The politics will change but the maths won’t. Fortunately for our political masters – and more importantly ourselves – the maths is getting a little better. We will catch some feeling of how much better on Wednesday, when George Osborne gives the last budget of this parliament. It will be an interim budget, for even if the Tories lead the next government, policies will be trimmed after the election. But the economic backdrop to the budget remains the economic backdrop, and the news there is that in its early years at least, the next government is likely to catch more of a following wind.
There are three broad areas in which the outlook has improved, none of which has anything to do with the Government. One is the fall in the oil price; a second is a slight uplift in European growth; and the third is the fall in borrowing costs.
The fall in the oil price caught just about everyone by surprise. It halved in six months, a change that is at the extreme end of past experience. While we cannot know how long it will remain at present levels, it has already set in train a string of economic benefits, including a boost to living standards throughout the developed world, and in most of the emerging world too.
Though Britain is still an oil producer, it is, with the decline in North Sea output, a net importer. The result is that, coupled with some underlying growth in real wages, we have the fastest increase in living standards for a decade. About time too, you might say. It has also been the main force behind the improvement in our trade deficit, which narrowed in January to the lowest level for 18 months. True, the lower price leads to a shortfall in oil tax revenues, and more will have to be done to ease the tax burden on the industry. But the net loss of tax is quite small in the totality of Government revenue, particularly if lower energy costs lead to faster growth.
Europe is interesting, and not just for the shenanigans over Greece. Even before the European Central Bank (ECB) started its quantitative easing programme (QE), there were signs of a modest uplift in eurozone growth. It was uneven and will remain so. On balance, the ECB’s version of QE will probably disappoint. But some sort of spontaneous recovery was already happening. Car sales in western Europe were up 7.6 per cent in February, after an equally strong January, and once as large a sector as the automotive industry gets going, it pulls other chunks of the economy with it. German growth for 2014 has been revised up to 1.6 per cent, and retail sales are rising at their fastest pace for six years. Since poor demand in the eurozone has been the main drag on UK performance, any uplift is welcome.
The third big change is the cost of borrowing. European sovereign yields are now the lowest they have ever been. Yup, ever. German 10-year bonds hit 0.2 per cent last week. Some of us think that level is an absurd aberration, and will be seen as such in a few years’ time. But the side-effect has been to pull down borrowing costs of all governments, including our own. Ten-year gilts were yielding 1.7 per cent on Friday, a full percentage point lower than a year earlier and while not quite as low as they were three years ago, pretty stunning. Any reduction in the Government’s funding costs makes it easier for it to hit its fiscal deficit targets. Barclays calculates that lower-than-expected fund costs will cut spending by about £1.2bn this year. Thanks to this and other changes, it looks as though the fiscal deficit this year will be a couple of billion lower than the Office for Budget Responsibility expected in December, with further improvements in the years ahead.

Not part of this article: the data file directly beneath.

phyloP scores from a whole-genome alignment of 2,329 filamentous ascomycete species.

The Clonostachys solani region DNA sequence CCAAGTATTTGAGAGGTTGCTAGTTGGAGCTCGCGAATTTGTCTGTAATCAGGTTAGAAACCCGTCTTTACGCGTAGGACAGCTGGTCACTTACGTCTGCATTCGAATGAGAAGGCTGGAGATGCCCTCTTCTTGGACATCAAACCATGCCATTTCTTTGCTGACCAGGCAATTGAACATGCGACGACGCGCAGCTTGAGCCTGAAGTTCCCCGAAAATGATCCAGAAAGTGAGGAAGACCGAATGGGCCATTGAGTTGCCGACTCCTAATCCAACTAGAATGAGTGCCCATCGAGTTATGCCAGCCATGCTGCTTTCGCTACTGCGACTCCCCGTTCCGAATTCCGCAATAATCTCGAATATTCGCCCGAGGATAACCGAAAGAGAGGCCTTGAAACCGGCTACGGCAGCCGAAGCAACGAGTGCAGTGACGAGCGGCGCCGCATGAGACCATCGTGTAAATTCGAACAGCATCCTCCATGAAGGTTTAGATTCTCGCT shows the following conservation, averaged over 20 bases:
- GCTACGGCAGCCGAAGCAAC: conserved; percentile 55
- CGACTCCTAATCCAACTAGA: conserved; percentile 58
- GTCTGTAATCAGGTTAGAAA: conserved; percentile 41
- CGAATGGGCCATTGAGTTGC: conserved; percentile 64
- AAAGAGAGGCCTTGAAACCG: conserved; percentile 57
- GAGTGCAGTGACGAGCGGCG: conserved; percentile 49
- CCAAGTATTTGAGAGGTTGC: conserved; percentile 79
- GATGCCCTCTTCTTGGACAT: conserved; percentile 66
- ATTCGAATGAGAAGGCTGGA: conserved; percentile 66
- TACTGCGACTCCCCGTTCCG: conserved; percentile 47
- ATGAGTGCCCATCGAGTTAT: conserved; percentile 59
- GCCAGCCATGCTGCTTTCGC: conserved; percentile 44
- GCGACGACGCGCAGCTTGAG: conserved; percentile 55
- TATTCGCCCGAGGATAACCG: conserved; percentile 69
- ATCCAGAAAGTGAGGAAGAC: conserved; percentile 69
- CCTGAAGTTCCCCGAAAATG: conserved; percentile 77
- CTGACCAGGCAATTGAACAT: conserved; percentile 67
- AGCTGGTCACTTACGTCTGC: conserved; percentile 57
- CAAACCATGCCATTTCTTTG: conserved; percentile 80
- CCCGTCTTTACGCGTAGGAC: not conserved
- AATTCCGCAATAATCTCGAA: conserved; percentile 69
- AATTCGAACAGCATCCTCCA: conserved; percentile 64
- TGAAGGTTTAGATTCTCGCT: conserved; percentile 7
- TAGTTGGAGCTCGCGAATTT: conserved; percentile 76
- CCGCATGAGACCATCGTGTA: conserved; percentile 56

What does all this mean for us? Politics being politics, there will be stuff about the Chancellor “giving away” a pre-election bonus – an infuriating phrase, since he is not giving away anything, merely taking a bit less. But the reality is that the next government, thanks to these following winds and assuming reasonable discipline on spending, should be able to correct the deficit over the next three years rather than the next five. That does not get us back to the original plan of the coalition to eliminate the deficit, but it goes some way towards it.
But do we need to have a surplus, or would it be adequate (as Labour proposes) just to start reducing the national debt in relation to GDP? In other words, would it be good enough to have a deficit of, say, 2 per cent of GDP? That should be the key economic question at the election: how prudent should the next government be? My judgement, for what it is worth, is that it would be safer to err on the side of prudence, because there is a strong probability of the next global recession happening during the next parliament. They seem to come at 10-year intervals and 2018 is not that far away.
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